In 1811 Charles-Henri Heidsieck rode into Moscow on a white stallion, just ahead of Napoleon’s advancing army. He arrived with cases of his Champagne and his order book, ready to celebrate with whichever side won the upcoming battle.
His more famous son Charles Camille Heidsieck (1822-93) was equally opportunistic. In 1852 he visited the United States, immediately grasped the potential of the American market and retained an agent. The mass import of Heidsieck Champagne that followed was a roaring success. When Heidsieck returned five years later, he was greeted in New York City with massive newspaper coverage and banquets in his honour. He became known as ‘Champagne Charlie’, a persona he nurtured carefully every time he visited, becoming a fixture of the New York high society scene.
In 1861 the United States Civil War began. With more than half of his company’s assets tied up in unpaid accounts in the US, Heidsieck quickly left Reims and set sail for the US. Upon arrival, he was informed by his sales agent that a new law passed by Congress aimed at absolving Northerners from having to give payment for cotton purchased from the South, also absolved the agent from having to pay his debt to Heidsieck!
Heidsieck immediately left for New Orleans to seek repayment directly from the merchants that had received his champagne. But because of the war, Heidsieck had to travel in secrecy. Upon arrival in April 1862, he found a bankrupt city. One merchant had a warehouse full of cotton that was in high demand in Europe due to the shortages caused by the Union blockade, so Heidsieck accepted the cotton as payment and tried to smuggle it out of the port of Mobile, Alabama. Despite ordering the ships to take different routes in the hope that at least one would make it past the blockade, both were intercepted and sunk.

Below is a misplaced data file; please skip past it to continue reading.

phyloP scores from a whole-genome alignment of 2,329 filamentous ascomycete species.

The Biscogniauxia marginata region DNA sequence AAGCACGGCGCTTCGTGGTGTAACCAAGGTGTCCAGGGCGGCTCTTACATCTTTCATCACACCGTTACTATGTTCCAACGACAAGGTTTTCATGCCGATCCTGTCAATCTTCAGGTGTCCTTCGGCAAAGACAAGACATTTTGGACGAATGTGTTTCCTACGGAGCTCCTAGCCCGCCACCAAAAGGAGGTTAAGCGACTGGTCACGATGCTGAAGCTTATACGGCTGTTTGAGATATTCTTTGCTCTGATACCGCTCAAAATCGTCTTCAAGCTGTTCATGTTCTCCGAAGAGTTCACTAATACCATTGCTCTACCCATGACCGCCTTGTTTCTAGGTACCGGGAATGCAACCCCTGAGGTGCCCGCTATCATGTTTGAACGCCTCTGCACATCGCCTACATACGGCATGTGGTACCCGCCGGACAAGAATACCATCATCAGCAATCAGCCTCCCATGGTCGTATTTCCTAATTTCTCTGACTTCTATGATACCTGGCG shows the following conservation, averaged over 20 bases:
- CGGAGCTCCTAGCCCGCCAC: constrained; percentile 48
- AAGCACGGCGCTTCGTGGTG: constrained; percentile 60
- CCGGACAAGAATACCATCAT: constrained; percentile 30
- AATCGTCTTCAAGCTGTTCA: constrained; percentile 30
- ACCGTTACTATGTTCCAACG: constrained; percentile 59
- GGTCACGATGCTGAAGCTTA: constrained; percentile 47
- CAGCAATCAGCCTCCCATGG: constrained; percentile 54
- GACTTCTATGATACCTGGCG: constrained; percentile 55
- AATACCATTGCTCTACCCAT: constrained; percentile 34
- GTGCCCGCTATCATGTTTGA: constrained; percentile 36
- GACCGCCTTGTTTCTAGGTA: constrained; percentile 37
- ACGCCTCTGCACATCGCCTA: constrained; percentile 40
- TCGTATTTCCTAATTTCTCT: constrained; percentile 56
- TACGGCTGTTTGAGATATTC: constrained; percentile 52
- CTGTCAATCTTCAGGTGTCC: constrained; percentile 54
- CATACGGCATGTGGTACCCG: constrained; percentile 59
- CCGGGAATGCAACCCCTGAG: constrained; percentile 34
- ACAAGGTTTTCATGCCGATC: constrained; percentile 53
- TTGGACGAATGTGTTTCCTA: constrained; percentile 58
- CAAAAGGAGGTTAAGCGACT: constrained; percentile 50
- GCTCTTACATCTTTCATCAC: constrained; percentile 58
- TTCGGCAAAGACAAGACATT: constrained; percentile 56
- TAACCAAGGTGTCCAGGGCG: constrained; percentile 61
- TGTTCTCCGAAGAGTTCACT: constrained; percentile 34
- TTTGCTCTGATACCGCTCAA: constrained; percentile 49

By this time, all routes to the North were completely sealed so Heidsieck returned to New Orleans and attempted to charter a boat to Mexico or Cuba in hopes of making it back to Europe. To facilitate his passage, the French consul in Mobile gave him a diplomatic pouch with a request to deliver some documents to the consulate in New Orleans. Arriving in New Orleans on 5 May 1862, he found that the city had fallen to Union forces and was captured by General Benjamin F. Butler.
What Heidsieck didn’t know was that within his diplomatic pouch were documents from French textile manufacturers detailing the supply of the Confederate armies with uniforms! Despite Heidsieck’s pleas of ignorance about the documents, he was charged with spying against the Union and imprisoned in Fort Jackson, Louisiana.
The consequent diplomatic incident between the French and US government became known as the Heidsieck Incident. French diplomats and even Napoleon III contacted President Abraham Lincoln to campaign for Heidsieck’s release, which was finally granted on 16 November 1862. By this time, he was in frail health, with a bankrupt business and his wife selling off family property to pay debts. Heidsieck returned to France, demoralized and broke.
Then his luck changed. In early 1863 Heidsieck was approached by an American missionary with a letter from the brother of his former agent in New York. The man was so ashamed of how his brother cheated Heidsieck that he offered him deeds to land in Colorado as a means of repayment. The deeds accounted for a third of a small village known as: Denver.
Denver was in the process of becoming one of the largest and wealthiest cities in the American West. In a few years, Heidsieck was able to sell the land, repay all his debts, and invest his new personal fortune in re-establishing his champagne as one of Champagne’s premier houses.
The notoriety of “Champagne Charlie” was increased by a music hall song from 1866 with music by Alfred Lee and lyrics by George Leybourne. It was one of Leybourne’s most famous songs and he himself would later be nicknamed Champagne Charlie.
Here is Tommy Trinder leading the chorus from the eponymous film of 1944:
Finally, two bizarre footnotes: ‘Champagne Charlie’ was sung by the crowd at the public execution of Michael Barrett in 1868, the last public execution in Great Britain; and the melody of the original song was adapted by The Salvation Army for their hymn, “Bless His Name, He Sets Me Free”.